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Labor Logic


John D. Finerty, Jr.

The United States Supreme Court’s 2004-2005 term begins this week. The Court is scheduled to decide important civil and criminal issues. Some of the criminal law cases include whether portions of the U.S. Sentencing Guidelines are constitutional; whether imposing the death penalty on someone who was a juvenile at the time he committed a crime violates the Constitution’s ban on “cruel and unusual” punishment; and, whether the Fourth Amendment prohibits using drug-sniffing dogs during routine traffic stops. The Court will also decide cases involving the medical use of marijuana and the interstate sale of wine.

There are three employment law cases also on the Court’s calendar. This is a relatively light load of employment law cases. These cases, however, are still significant as they deal with a potential age discrimination theory, whether settlement proceeds paid to attorneys are taxable, and whether or not Title IX allows a retaliation claim.

Does disparate impact theory apply in age discrimination cases?

The Age Discrimination in Employment Act prohibits discrimination against any employee over the age of 40. Plaintiffs may base discrimination theories on either direct evidence or indirect proof that creates an inference of discrimination. There are two general types of inferential cases: an adverse treatment case (that generally compares a plaintiff to other similarly situated employees); and disparate impact claims (that, irrespective of an employer’s motive, alleges a neutral policy has greater impact on a protected class). To this point, lower courts have been split on whether the ADEA recognizes disparate impact claims.

In Smith v. City of Jackson, a case from the Fifth Circuit Court of Appeals, the plaintiffs sued for age discrimination claiming the Jackson, Mississippi police department’s performance pay plan granted larger pay increases to employees under age 40. Under the plan, police officers and dispatches with five or fewer years of seniority received proportionately greater raises as compared to employees with more than five years experience. The plaintiffs offered statistical proof that raises, on average, were greater for younger employees than those over 40.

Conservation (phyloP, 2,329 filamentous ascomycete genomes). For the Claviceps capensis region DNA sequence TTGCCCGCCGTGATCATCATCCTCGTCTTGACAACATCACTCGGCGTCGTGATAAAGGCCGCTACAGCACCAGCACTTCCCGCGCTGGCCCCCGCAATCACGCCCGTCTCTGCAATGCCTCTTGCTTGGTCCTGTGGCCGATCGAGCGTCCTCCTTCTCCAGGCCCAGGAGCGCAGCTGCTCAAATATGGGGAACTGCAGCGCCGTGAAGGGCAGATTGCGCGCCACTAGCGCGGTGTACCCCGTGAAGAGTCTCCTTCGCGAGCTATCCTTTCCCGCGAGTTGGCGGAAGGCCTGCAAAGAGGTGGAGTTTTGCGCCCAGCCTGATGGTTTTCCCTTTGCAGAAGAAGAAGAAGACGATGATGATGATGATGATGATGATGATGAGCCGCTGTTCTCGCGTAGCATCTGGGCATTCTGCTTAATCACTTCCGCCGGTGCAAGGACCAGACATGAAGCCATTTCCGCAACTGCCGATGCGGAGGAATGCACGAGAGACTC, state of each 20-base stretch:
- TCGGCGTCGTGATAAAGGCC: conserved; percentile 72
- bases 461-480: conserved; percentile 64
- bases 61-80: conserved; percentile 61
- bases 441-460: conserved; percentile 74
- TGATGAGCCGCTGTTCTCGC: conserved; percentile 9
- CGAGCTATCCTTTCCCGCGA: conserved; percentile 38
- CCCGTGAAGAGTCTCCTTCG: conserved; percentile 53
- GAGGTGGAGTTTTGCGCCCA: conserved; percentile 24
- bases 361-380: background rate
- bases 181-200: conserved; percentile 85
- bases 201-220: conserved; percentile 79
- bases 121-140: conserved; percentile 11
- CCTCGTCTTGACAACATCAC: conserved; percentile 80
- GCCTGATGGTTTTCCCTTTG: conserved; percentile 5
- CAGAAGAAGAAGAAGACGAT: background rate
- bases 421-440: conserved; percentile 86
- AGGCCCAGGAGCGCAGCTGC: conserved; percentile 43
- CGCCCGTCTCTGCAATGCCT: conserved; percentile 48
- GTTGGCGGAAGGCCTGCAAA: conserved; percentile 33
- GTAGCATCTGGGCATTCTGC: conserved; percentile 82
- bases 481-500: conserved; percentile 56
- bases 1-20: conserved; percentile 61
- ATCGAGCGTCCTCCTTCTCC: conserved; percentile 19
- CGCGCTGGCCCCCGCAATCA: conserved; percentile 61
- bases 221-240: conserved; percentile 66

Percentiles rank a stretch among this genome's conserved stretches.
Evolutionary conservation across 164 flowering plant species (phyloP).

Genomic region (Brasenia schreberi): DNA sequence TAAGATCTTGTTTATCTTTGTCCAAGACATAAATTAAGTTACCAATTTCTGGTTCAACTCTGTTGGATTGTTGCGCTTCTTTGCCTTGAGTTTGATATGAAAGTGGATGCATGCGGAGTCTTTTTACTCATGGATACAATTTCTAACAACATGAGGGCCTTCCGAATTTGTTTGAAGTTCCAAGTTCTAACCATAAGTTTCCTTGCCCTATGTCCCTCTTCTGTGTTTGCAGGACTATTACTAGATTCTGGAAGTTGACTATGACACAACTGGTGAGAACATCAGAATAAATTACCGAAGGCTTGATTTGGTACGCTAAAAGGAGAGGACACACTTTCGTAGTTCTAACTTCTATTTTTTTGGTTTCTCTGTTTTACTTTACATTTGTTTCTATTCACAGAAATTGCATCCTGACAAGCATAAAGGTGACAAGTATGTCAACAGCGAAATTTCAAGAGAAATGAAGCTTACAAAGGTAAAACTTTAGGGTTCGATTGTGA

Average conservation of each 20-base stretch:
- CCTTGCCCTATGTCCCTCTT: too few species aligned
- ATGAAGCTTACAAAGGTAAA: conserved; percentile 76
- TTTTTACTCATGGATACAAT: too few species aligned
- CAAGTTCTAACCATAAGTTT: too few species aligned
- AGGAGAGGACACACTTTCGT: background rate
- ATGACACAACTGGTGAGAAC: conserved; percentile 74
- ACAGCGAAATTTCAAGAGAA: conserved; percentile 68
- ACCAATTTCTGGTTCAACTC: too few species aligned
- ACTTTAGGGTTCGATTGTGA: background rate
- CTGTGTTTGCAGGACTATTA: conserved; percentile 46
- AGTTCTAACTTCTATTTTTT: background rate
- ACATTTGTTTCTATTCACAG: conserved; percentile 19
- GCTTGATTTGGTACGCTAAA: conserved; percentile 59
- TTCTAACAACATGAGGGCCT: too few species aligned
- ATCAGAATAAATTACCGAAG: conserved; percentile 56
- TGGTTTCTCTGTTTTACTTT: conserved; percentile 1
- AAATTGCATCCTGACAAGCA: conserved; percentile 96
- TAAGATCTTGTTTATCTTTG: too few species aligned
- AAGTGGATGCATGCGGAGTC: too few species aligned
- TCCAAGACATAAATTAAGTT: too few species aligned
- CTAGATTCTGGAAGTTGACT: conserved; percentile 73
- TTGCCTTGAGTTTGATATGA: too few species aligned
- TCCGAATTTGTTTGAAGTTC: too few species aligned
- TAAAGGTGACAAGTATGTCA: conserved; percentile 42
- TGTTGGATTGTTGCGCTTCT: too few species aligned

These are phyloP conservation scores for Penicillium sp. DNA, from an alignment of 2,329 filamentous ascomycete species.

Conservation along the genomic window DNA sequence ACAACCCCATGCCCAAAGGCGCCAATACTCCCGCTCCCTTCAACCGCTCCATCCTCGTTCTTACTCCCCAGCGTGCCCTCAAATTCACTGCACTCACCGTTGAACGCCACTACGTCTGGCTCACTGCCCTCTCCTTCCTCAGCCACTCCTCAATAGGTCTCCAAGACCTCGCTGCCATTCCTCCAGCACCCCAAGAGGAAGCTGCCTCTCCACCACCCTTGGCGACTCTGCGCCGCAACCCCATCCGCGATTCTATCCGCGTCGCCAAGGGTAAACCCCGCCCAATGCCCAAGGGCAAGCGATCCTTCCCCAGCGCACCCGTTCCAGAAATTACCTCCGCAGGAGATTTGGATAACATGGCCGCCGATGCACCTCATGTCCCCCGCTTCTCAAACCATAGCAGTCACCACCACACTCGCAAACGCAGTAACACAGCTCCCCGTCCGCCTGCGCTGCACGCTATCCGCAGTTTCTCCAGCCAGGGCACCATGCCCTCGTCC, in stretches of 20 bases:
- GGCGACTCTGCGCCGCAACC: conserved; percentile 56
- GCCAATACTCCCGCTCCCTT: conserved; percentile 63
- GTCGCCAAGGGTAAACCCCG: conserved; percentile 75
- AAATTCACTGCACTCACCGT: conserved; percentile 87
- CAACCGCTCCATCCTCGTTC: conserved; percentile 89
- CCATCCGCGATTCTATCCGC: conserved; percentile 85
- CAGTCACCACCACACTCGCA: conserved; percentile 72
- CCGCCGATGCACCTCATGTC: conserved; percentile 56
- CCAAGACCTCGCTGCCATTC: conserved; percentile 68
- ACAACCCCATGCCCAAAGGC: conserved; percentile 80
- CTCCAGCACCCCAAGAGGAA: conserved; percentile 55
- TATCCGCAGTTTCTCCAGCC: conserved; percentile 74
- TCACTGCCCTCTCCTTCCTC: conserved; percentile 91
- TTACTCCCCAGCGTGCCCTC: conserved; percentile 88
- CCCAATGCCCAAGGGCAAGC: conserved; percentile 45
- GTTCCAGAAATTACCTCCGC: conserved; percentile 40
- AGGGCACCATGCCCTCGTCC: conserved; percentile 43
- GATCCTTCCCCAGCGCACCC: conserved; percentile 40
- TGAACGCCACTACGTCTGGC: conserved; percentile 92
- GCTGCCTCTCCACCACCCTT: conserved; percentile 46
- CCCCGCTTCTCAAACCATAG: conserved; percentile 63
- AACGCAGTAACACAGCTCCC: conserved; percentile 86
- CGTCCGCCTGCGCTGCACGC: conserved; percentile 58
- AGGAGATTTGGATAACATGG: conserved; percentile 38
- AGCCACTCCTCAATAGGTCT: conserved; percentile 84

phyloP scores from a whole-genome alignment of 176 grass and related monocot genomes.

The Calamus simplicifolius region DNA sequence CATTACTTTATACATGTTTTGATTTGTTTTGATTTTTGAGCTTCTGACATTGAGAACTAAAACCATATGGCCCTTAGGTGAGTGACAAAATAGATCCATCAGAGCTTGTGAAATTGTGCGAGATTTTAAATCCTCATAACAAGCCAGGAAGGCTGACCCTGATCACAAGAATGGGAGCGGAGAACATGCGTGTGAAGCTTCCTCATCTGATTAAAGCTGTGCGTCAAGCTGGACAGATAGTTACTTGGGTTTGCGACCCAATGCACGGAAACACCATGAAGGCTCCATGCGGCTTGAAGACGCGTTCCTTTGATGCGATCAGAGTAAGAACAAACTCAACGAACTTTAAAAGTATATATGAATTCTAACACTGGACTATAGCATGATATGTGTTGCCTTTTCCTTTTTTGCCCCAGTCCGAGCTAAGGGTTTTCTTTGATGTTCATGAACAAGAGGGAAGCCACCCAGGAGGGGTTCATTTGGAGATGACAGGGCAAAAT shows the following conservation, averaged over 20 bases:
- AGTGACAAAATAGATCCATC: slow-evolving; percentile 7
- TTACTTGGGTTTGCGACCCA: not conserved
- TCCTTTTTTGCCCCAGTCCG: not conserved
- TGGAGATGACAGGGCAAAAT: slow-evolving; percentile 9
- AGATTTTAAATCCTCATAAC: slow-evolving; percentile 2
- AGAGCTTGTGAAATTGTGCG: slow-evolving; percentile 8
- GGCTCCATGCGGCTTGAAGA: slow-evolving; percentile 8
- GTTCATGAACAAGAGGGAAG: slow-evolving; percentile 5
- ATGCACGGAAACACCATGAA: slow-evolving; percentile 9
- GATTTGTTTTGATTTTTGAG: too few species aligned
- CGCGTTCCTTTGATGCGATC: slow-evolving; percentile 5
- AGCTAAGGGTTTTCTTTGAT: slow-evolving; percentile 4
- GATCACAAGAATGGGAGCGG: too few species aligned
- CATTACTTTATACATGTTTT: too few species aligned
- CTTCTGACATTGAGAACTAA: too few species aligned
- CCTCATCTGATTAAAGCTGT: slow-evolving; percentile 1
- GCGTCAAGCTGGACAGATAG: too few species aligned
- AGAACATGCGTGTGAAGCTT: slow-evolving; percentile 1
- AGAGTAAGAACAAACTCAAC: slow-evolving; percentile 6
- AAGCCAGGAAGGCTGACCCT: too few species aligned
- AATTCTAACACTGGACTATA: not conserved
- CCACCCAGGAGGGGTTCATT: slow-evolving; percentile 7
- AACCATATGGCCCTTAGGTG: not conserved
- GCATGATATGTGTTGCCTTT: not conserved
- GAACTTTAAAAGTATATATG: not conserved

The trial court, affirmed by the Fifth Circuit, held disparate impact theory could not be used in age cases. In so holding, the Fifth Circuit followed the First, Seventh, Tenth and Eleventh Circuits in denying disparate impact claims in age cases. On the other hand, the Second, Eighth and Ninth Circuits allow such claims.

Are settlement proceeds paid to an attorney taxable to a plaintiff?

Two separate cases, Commissioner v. Banks, (6th Cir. 2003), and Commissioner v. Banaitis, (9th Cir. 2003), were combined to decide the issue of whether or not a portion of settlement payments in an employment case that were paid to the plaintiffs’ attorneys could be excluded from ordinary income. In these cases, a number of former employees sued their employers on various state law claims. In both cases, the parties settled. The employees filed federal income tax returns, but excluded from ordinary income the portion of the settlements paid to their attorneys. The Internal Revenue Service took the position that the entire settlement amount should have been included as taxable income. The Tax Court upheld the IRS’s position, but the Sixth and Ninth Circuits both reversed and held amounts paid to the attorneys for legal services in each case were not taxable income.

Does Title IX create a private right to action for retaliation?

Title IX generally prohibits gender discrimination in education. Many of Title IX’s provisions mirror those of the employment discrimination statute, Title VII. The issue in Jackson v. Birmingham Bd. of Education is whether there exists a claim for retaliation under Title IX. In that case, Jackson was a girl’s basketball coach who claimed he was dismissed from his coaching position because he complained about, what he believed was, unfair treatment of the girl’s basketball team. The trial court, affirmed by the Eleventh Circuit, held that Title IX does not create a claim for relief for individuals claiming retaliation as a result of discrimination against others.

Oral arguments in Smith v. City of Jackson are scheduled for Nov. 3, 2004; oral arguments in Jackson v. Birmingham and the two tax cases are not yet scheduled. All three of these cases should be decided within the next three to six months.

For more information on these cases, contact John D. Finerty, Jr. at Michael Best & Friedrich at (414) 225-8269 or on in the Internet at JDFinerty@MBF-law.com.

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